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When a piece of an iceberg breaks off, it's doesn't mean sea levels will rise around the world. But if a polar cap starts to fracture, scientists will certainly take measurements.
Sedgwick LLP, which has lost 40 lawyers in the past two weeks, is somewhere in between. It started with two groups of partners splitting off and then another 25 attorneys breaking away.
It marks the most recent -- and maybe the biggest -- fracture at the firm, which lost more than 10 percent of its lawyers each year in recent years. With 343 attorneys in 2014, the firm now says it has 250 lawyers worldwide. Many of the departing lawyers are following an established trend for former BigLaw lawyers: starting litigation boutique firms.
The San Francisco-based firm issued press releases announcing the partners' leaving, saying the law firm was cooperating in the transition. One group is joining another firm in Texas, and another group is forming a litigation boutique in New Jersey.
Sedgwick chairman Michael Healy said both groups are seeking different services than Sedgwick offered. He said he plans to regrow both offices.
"We are well positioned to support our clients and look forward to strategic growth in the year ahead," he told the New York Law Journal.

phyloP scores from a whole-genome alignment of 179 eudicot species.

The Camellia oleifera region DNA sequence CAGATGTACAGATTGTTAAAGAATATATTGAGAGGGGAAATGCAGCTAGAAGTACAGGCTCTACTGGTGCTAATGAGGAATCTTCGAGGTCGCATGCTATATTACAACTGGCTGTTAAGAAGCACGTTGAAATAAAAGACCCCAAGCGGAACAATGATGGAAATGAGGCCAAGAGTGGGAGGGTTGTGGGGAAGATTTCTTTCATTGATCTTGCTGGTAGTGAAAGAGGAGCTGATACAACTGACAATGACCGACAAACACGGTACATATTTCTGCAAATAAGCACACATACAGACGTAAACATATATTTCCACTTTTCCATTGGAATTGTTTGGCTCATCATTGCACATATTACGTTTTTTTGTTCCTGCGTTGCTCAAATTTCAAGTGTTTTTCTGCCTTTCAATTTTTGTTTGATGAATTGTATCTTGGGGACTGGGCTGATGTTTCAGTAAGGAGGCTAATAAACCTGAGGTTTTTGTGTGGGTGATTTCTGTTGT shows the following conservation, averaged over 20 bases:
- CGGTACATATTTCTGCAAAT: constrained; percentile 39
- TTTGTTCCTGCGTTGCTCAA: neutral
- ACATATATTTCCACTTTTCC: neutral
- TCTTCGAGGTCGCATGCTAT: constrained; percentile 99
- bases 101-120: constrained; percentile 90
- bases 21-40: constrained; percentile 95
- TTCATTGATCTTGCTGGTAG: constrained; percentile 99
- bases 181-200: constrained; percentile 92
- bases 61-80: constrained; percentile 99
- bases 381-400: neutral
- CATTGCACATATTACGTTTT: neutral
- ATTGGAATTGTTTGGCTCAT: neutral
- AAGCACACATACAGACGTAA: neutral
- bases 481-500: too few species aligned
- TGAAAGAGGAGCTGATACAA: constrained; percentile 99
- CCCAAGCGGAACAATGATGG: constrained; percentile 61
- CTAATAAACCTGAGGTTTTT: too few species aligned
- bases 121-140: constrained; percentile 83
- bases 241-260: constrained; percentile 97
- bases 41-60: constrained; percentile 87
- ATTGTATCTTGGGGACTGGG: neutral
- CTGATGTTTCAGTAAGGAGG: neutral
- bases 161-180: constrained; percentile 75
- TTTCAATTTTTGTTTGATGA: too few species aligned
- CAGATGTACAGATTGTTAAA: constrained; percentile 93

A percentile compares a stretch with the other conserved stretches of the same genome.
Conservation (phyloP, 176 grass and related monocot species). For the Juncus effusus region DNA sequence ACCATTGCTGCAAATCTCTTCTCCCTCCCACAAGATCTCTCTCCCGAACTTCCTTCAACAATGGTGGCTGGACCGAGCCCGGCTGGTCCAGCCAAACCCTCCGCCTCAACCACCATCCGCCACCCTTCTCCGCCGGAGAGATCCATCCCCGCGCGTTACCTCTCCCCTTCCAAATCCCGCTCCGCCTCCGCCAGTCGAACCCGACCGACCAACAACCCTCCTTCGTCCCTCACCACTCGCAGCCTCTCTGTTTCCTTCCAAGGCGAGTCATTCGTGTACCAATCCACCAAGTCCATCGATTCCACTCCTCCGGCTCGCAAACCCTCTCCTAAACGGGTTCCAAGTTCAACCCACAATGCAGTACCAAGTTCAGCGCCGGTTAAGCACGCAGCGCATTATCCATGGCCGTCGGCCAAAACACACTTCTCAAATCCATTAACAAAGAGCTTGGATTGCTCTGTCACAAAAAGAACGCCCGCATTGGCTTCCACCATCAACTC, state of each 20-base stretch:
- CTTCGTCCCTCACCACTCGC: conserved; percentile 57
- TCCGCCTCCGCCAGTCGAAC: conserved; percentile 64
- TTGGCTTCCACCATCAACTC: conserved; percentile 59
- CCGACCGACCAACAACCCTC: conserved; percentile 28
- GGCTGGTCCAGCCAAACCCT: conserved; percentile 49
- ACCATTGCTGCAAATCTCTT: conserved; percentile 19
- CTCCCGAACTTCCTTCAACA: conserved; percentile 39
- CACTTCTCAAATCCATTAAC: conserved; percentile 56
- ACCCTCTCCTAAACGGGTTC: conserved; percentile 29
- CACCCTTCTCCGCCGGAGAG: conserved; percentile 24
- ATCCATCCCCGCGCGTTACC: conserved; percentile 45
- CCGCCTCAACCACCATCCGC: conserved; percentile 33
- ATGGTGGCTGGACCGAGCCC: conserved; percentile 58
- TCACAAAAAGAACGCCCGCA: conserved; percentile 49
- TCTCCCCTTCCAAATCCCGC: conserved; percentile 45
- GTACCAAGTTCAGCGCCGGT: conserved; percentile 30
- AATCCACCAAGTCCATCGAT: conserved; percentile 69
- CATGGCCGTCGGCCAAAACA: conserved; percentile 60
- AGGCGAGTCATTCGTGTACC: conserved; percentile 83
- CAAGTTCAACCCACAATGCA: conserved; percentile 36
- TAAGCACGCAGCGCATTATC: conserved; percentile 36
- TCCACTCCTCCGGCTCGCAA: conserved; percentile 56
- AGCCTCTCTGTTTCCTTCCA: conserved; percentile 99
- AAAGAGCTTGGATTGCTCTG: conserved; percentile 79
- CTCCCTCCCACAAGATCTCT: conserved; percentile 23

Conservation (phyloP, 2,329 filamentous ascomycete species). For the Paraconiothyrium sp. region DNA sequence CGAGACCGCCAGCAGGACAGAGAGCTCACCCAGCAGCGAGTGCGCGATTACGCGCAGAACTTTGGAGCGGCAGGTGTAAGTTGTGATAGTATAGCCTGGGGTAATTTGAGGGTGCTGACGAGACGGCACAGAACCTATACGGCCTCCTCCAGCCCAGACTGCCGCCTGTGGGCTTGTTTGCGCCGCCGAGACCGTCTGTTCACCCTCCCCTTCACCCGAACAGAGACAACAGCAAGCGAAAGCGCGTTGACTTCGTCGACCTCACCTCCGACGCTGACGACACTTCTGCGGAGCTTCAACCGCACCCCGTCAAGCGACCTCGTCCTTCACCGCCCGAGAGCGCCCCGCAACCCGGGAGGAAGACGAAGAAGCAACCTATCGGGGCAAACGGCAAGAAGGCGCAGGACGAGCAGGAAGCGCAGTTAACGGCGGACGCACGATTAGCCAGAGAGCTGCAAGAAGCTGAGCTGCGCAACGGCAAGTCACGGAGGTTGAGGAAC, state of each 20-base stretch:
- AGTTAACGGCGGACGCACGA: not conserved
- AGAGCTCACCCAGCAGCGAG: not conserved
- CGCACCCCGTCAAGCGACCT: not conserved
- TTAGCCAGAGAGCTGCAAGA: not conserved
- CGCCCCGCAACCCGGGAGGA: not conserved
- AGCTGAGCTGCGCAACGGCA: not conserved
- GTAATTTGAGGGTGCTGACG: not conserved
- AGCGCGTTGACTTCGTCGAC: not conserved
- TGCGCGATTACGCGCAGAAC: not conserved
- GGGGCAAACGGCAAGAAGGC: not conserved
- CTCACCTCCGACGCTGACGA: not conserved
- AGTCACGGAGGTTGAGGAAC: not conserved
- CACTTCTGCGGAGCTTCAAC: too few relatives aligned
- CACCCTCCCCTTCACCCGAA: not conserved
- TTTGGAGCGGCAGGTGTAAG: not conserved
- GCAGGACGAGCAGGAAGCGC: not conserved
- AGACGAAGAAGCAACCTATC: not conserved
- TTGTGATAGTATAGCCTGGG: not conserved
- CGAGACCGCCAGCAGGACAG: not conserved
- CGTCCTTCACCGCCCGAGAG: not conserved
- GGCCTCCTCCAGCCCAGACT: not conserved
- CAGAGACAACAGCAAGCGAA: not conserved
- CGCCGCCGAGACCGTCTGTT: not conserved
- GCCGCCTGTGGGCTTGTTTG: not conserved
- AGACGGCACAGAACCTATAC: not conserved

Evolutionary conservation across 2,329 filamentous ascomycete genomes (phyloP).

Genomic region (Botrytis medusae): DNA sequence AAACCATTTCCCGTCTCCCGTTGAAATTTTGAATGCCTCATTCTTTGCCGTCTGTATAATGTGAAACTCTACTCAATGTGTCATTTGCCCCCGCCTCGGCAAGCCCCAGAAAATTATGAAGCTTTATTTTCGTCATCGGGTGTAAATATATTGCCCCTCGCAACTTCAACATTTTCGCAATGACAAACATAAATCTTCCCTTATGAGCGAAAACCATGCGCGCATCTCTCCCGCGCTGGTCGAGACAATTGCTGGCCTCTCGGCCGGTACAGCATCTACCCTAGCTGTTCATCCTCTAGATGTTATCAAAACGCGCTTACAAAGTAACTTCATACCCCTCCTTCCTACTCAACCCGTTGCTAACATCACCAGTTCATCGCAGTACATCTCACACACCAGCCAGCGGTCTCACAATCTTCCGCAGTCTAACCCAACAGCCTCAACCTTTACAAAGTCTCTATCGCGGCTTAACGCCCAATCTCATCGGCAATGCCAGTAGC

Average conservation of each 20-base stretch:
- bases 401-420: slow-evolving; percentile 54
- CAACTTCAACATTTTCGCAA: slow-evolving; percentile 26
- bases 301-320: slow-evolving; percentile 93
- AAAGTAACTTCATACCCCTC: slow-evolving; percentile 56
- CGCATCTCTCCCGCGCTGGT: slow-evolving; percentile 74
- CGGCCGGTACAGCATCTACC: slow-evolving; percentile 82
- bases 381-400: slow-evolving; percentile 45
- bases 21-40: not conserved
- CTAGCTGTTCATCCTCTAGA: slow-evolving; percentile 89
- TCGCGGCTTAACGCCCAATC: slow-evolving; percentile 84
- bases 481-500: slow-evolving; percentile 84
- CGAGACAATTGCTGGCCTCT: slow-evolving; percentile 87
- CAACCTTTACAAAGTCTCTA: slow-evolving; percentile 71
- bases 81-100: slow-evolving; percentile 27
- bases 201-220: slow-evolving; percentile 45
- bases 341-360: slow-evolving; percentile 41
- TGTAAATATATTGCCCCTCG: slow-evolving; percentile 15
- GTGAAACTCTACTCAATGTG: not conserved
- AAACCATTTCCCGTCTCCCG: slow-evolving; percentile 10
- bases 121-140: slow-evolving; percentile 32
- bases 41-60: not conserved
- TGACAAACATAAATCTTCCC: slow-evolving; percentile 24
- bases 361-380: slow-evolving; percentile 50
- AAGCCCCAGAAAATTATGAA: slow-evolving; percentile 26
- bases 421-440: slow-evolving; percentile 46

It's common for law firms to lose partners, Bloomberg Law reported, but rare for 15 partners to depart at once in two separate groups. Healy said the two group departures are unrelated, and that Sedgwick is not laying off anybody.
The news at Sedgwick is yet another example of litigation boutiques spinning out from BigLaw. This trend has been happening for a while now -- at least since 2010 when Above the Law declared it a "hot new trend" to leave BigLaw and start your own firm.
What type of boutique firms are former BigLaw lawyers forming? Here's one example: Former Sedgwick partners, associate lawyers, and 18 staff members are forming Tanenbaum Keale, a new boutique firm in New Jersey. This firm will concentrate on mass tort litigation for environmental, medical, and pharmaceutical cases.
There are plenty of reasons to love working in a small firm. Presumably this holds true whether you're starting out straight from law school or getting into the game from through the BigLaw backdoor.
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